Mutinondo Newsletter 2012
We were very fortunate to have an extremely peaceful and positive year. Despite a strangely behaved visitor in January, the year has brought an extremely important milestone for Mutinondo's future and security and thanks to our great camp sitter Guni, staff and our lovely easy going visitors we were spoilt with very special holidays in Zanzibar, Botswana, Rwanda and UK with family and friends.
Just after our last family left bringing an end to the festive holidays at the beginning of the year a lioness appeared on our lodge rock. A staff member was taking a suitcase to Kayimbi chalet when he saw her in his path. She didn't move, just sat staring at all of us about 40m from the office for about 20 mins. Fortunately, the visitor who had just arrived, was an experienced marksman so Mike and he let off 2 warning shots. She reluctantly moved off after the 2nd shot. We noticed she had a limp, favouring her back left leg. Mike and the visitor went off to try to see where she had moved to but couldn't find her. 2 members of staff then tracked her between the rock chalet and the bar down to the river where she turned downstream for about half a kilometre before returning towards camp onto camper's rock where she lay out in the open. Mike and the visitor went to see what they could do, they saw her, tried to go round behind her to get in a better position only to find she had moved. Eventually Mike spotted her among the bushes 10m from where they had just come from. She appeared to be hunting them. It was getting dark and very soon they would lose sight of her. Mike then asked the visitor to shoot her which he did with one shot to the head.
By this time Lari had arrived with a ZAWA scout after an unsuccessful hunt for a goat in the village. On inspection she (the lioness - not Lari) was covered in ticks, condition not bad but she had a deformed back foot which was presumably the cause of the limp. The inner claw was missing and another bent over the one beside it.
ZAWA requested the skin and 50kg of salt to "cure" it. We asked for a small piece of skin so that DNA tests can be done to try to establish where the lioness came from. This was not as simple as it sounds, it took a couple of months before the skin was dry enough and then "the sample" was collected by somebody else completely unbeknown to us and Mike had to fight for another and eventually got one. The following morning the sample had disappeared and so had our lovely little dog Missy! Mike had to go back and ask for another one .......
Our very good groom Stan left us in January, this, together with the constant worry of lion and all the other angst that goes with taking visitors out, riding is being phased out. (Good news for riders and especially horses there is a great book out: "Twisted Truths of Modern Dressage" by Philippe Karl.)
By February progress on both the Lusaka house and our application for 99 year title deeds was getting nowhere despite us believing we had hired professionals to do both. The land title was being held up by a mystery letter from Mpika District Council insisting that the council inspected our development. Despite endless requests to the Council we could not get an inspection done. On one visit to Mpika, the planning officer said it was not up to the Council to do this, they had already done it for the 14 year lease. Our lawyer said in his 32 year experience this had never been requested before. After a fruitless few weeks the only positive outcome Lari had to show for her head banging was our lovely little Missy, another very special brown pound hound from LAWS. We were warned that she was a cat killer, she had previously been adopted by someone at Musikili School, had a happy four months until she killed the headmaster's cat and was returned to the pound. Claudia at LAWS was assured that we only had big cats......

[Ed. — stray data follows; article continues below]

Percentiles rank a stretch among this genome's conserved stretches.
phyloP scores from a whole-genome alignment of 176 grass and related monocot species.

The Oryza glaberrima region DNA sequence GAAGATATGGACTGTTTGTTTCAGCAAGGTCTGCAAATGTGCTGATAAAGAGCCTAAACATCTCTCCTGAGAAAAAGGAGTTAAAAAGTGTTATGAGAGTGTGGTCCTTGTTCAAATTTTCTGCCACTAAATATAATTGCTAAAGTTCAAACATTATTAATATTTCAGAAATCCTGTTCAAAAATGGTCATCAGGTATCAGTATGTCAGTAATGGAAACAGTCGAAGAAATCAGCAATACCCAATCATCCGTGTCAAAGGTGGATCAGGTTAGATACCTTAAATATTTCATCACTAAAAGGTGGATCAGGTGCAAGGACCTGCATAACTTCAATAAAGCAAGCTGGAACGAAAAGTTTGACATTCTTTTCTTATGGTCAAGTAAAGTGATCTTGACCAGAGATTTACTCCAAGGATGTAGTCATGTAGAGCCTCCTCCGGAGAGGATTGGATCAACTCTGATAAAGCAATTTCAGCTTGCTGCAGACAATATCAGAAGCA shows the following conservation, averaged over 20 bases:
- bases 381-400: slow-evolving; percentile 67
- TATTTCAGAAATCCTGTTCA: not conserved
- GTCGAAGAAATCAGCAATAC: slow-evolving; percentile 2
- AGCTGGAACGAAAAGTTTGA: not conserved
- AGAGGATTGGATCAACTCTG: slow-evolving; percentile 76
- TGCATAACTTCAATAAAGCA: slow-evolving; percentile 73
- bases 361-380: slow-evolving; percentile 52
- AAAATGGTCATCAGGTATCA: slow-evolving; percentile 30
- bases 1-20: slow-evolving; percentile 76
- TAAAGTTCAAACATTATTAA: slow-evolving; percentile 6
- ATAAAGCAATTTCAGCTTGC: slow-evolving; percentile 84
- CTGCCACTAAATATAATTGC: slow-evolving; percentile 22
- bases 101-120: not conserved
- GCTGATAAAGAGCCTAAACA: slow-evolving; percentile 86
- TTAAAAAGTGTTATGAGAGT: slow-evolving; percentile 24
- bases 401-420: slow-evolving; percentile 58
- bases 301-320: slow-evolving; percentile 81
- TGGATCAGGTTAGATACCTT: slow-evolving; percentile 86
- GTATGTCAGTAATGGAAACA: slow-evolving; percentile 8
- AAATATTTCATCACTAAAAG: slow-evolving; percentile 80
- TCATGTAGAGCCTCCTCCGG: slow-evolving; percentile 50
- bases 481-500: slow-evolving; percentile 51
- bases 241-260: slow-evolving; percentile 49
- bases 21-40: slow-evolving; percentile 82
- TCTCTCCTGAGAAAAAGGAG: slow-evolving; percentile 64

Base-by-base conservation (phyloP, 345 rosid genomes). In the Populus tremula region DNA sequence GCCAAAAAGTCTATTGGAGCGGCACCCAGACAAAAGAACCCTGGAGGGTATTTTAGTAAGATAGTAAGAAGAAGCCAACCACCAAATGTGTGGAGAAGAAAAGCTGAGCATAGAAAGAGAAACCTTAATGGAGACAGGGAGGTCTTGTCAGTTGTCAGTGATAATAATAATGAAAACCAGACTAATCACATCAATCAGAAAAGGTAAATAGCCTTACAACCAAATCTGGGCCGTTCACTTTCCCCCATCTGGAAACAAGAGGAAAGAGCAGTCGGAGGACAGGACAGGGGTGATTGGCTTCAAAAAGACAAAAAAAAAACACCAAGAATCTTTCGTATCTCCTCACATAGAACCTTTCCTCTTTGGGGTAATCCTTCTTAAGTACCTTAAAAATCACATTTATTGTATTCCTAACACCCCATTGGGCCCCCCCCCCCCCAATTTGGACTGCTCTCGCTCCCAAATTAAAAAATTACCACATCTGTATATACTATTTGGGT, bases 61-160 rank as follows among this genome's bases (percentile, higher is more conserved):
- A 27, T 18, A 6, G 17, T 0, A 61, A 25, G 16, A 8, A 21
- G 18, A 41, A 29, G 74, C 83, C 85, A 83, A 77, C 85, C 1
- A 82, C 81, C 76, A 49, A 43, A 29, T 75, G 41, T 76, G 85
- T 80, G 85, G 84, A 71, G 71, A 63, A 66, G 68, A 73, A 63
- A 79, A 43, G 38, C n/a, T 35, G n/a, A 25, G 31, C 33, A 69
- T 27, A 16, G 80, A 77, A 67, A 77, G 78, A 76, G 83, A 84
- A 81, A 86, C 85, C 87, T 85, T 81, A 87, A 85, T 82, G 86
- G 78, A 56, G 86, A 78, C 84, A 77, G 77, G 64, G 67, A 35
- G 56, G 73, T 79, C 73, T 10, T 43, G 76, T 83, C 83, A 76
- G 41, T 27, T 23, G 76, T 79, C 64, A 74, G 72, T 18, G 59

A wonderful high for February and Zambia was Zambia winning the Africa Cup of Nations - Zambia was just humming with happiness.
After a busy Easter in camp our plans to celebrate our 120 birthday turned into a blissfully quiet weekend at Isanga Bay, just us and Missy. Apart from walking to Kalambo falls, looking at plants and birds along the way we just enjoyed doing nothing by the beautiful big lake. Missy found a friend to play with and ate the bosses dinner - fortunately no cats!
May brought Jonathan Timberlake and Paul Smith from Kew to Mutinondo for a brief but good visit, later Jonathan returned with Mike Bingham but unfortunately we had already left for Botswana. The plant recording at Mutinondo is soldiering on with very generous assistance from Paul, Mike, Jonathan, Iain Darbyshire, Kaj Vollesen, Philip J. Cribb, Frederic Melki, David J. Goyder, Peter Ashton, Brita Stedje, Charlotte Bjora, Shakkie Kativu, Inger Nordal, Jane Browning, Meg Coates-Palgrave and Martin Xanthos.